The human brain contains about 86 billion neurons that form trillions of points of contact. Imaging a whole brain at cellular resolutions produces data in the range of several petabytes. Electron microscopy of the whole brain would amount to more than one exabyte of data.

Understanding the brain in all its complexity requires knowledge on multiple scales, from genomics, cells, and synapses to the level of the entire organ. This means working with large amounts of data, and supercomputing is becoming an indispensable tool to achieve this.


Human Brain Project

New advances in neuroscience demand high-performance computing technology and, ultimately, they will need computing power on an exascale, as they refer in the last issue of Science brain scientist Katrin Amunts and supercomputing expert Thomas Lippert.

In Europe, the neuroscience big data challenge is addressed by the research infrastructure EBRAINS of the Human Brain Project, which provides a range of computing tools, data and services to brain researchers. This includes access to supercomputing systems through Fenix’s federated infrastructure, which has been established by Europe’s leading supercomputing centers as part of the Human Brain Project and will serve communities beyond brain research.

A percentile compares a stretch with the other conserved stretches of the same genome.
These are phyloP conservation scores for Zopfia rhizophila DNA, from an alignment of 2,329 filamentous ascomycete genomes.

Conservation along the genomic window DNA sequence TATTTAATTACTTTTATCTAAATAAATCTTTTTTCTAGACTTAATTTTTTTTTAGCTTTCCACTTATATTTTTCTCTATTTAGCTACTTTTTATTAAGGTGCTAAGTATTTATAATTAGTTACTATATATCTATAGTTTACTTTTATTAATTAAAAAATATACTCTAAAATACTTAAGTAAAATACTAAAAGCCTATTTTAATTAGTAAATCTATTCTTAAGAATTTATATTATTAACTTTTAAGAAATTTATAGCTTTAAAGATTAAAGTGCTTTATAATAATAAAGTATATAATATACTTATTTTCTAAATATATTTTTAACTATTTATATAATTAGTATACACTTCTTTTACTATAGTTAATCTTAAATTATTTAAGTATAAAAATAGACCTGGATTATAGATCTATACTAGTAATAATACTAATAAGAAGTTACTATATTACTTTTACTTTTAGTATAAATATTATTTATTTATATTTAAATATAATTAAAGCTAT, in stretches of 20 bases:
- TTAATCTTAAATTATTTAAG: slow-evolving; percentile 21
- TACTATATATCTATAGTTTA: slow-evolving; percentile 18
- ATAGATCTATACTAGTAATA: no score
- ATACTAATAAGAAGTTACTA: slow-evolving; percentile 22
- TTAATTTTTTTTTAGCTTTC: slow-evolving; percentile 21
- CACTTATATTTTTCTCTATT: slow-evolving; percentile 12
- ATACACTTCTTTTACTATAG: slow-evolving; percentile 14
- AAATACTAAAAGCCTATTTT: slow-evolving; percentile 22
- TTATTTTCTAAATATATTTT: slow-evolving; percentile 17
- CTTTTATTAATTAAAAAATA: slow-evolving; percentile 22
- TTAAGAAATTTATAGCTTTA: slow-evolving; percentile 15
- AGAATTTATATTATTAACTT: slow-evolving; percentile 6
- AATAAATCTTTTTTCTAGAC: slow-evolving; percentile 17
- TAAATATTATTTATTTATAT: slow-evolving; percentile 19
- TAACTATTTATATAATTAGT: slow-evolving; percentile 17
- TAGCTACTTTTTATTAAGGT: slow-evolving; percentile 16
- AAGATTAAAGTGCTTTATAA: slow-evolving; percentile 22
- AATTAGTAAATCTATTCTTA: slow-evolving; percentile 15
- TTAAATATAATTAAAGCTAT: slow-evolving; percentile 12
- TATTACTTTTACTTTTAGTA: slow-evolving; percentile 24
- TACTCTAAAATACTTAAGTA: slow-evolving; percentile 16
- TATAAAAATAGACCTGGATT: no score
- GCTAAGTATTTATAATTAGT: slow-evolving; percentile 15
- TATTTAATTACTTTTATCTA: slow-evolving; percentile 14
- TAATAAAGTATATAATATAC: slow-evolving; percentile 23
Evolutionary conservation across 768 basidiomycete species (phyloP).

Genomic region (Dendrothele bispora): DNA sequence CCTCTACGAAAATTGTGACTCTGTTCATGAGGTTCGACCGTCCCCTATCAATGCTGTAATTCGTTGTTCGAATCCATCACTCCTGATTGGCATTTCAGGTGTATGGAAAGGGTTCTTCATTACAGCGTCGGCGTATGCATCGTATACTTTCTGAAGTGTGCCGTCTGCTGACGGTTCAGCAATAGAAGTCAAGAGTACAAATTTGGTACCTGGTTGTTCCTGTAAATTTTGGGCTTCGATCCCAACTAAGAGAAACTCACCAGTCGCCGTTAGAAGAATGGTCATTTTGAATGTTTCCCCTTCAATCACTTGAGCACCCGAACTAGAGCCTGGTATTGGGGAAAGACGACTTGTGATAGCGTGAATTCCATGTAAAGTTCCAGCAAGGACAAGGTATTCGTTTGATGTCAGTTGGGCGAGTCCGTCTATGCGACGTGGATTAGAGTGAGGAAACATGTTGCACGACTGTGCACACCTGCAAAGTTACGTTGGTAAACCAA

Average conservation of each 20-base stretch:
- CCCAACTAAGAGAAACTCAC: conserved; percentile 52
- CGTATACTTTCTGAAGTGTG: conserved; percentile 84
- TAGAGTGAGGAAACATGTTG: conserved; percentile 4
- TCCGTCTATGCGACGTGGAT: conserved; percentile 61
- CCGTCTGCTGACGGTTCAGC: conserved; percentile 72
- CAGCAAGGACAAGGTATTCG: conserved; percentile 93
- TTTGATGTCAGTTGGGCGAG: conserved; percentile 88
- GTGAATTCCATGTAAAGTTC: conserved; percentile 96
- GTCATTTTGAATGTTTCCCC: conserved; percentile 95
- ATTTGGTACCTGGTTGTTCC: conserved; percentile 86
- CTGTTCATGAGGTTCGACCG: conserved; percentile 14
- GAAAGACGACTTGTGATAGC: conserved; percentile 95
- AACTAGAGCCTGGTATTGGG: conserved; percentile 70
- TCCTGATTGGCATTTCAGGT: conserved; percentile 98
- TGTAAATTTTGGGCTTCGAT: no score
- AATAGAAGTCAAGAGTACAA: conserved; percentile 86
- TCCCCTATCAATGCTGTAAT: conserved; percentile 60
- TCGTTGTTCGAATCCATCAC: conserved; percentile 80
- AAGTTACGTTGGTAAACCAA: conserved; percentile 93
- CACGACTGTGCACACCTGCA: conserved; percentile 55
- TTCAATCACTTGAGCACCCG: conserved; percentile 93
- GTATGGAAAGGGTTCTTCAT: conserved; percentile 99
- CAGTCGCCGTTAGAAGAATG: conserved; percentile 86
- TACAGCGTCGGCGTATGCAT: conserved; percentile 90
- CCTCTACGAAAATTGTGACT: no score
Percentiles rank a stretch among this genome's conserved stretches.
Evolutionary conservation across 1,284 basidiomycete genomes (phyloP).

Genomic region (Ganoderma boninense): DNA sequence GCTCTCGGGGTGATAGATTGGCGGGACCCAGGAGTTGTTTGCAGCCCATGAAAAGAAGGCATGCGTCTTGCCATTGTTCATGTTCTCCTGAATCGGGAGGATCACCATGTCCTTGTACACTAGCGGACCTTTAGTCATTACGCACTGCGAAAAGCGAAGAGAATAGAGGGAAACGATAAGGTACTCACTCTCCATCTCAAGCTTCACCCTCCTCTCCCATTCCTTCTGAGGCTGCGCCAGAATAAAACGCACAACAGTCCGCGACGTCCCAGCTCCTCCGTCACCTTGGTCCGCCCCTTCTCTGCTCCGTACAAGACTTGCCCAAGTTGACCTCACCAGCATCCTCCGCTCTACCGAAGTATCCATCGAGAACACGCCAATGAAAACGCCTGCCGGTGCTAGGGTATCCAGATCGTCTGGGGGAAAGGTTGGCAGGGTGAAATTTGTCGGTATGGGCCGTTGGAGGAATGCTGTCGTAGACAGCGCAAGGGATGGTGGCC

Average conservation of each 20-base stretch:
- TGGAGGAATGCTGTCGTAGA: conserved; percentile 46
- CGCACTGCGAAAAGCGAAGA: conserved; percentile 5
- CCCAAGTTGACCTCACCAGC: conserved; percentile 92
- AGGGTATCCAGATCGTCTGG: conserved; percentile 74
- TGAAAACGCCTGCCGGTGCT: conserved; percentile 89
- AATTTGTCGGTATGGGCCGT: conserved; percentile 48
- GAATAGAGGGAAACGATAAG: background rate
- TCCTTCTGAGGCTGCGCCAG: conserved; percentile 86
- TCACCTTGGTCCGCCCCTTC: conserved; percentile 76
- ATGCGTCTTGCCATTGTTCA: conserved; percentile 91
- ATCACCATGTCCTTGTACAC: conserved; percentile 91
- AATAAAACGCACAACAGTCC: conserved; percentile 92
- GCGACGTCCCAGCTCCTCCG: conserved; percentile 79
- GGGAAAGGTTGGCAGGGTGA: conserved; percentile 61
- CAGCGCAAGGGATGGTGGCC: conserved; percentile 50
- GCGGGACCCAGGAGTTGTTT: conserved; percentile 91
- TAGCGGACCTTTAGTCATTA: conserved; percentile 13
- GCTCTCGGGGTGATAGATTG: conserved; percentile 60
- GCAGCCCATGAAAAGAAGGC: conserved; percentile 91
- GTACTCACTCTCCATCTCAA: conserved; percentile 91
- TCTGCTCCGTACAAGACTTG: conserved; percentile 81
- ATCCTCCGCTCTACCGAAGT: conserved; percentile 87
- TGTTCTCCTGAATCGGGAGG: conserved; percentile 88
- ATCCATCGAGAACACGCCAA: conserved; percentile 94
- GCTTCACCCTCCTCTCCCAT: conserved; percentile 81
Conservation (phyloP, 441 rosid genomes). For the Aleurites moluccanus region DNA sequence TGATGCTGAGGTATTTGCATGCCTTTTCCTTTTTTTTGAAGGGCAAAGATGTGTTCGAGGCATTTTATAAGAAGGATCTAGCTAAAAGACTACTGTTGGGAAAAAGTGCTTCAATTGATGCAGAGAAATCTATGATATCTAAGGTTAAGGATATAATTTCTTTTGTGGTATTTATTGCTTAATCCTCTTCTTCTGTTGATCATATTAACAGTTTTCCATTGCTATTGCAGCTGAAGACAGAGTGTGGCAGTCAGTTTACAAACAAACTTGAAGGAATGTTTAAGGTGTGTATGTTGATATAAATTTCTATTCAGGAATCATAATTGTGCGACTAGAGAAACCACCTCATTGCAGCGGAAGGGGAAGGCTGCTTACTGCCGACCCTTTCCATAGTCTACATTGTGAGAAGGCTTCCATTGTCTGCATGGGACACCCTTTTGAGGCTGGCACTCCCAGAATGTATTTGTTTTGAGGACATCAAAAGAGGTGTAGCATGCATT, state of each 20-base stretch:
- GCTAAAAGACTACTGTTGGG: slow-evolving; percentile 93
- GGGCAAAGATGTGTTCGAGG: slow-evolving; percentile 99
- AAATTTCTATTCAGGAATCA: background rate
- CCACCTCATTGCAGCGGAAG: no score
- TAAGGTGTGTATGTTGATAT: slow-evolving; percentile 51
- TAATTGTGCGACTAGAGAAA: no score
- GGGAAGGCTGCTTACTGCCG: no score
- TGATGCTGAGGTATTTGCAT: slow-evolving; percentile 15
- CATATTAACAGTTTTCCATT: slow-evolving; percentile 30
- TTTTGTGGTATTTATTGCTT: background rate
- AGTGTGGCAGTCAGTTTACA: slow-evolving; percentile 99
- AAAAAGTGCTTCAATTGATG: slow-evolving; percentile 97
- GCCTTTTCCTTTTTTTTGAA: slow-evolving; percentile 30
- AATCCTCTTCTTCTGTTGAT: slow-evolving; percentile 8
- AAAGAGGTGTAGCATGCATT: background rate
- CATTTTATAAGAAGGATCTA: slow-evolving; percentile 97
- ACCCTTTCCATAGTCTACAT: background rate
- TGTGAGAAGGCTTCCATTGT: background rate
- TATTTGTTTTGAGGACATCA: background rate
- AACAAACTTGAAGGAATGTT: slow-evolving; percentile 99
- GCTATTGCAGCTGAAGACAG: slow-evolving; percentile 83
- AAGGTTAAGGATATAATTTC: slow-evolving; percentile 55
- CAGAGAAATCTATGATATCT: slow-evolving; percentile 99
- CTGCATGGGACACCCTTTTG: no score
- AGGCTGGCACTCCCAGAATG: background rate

In the next five years, Europe aims to deploy its first two exa-scale supercomputers. They will be acquired by the European High Performance Computing Joint Undertaking (EuroHPC JU), a joint initiative between the EU, European countries and private partners. Exascale computing refers to computer systems capable of performing a minimum of 1 exaflop (10 to the 18th power) or floating point operations per second. This capacity represents an improvement a thousand times higher than the first petascale equipment that went into operation in 2008.

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The next big scientific breakthrough could be discovered by a supercomputer

Studies show that these systems are 1000 times faster than current HPC systems, so they can perform a trillion calculations per second. That is, the exascale will provide a very noticeable increase in computing power. The computing power of the exascale will also allow, according to the researchers, to explore new projects in fields such as cosmological simulations, to discover new drugs or materials for the creation of more efficient organic solar cells.

Upon completion of the project, Aurora will become the first supercomputer capable of performing calculations of at least one exaflops or one quintillion (ie 1,000,000,000,000,000,000) per second. It will eventually arrive throughout the year 2022.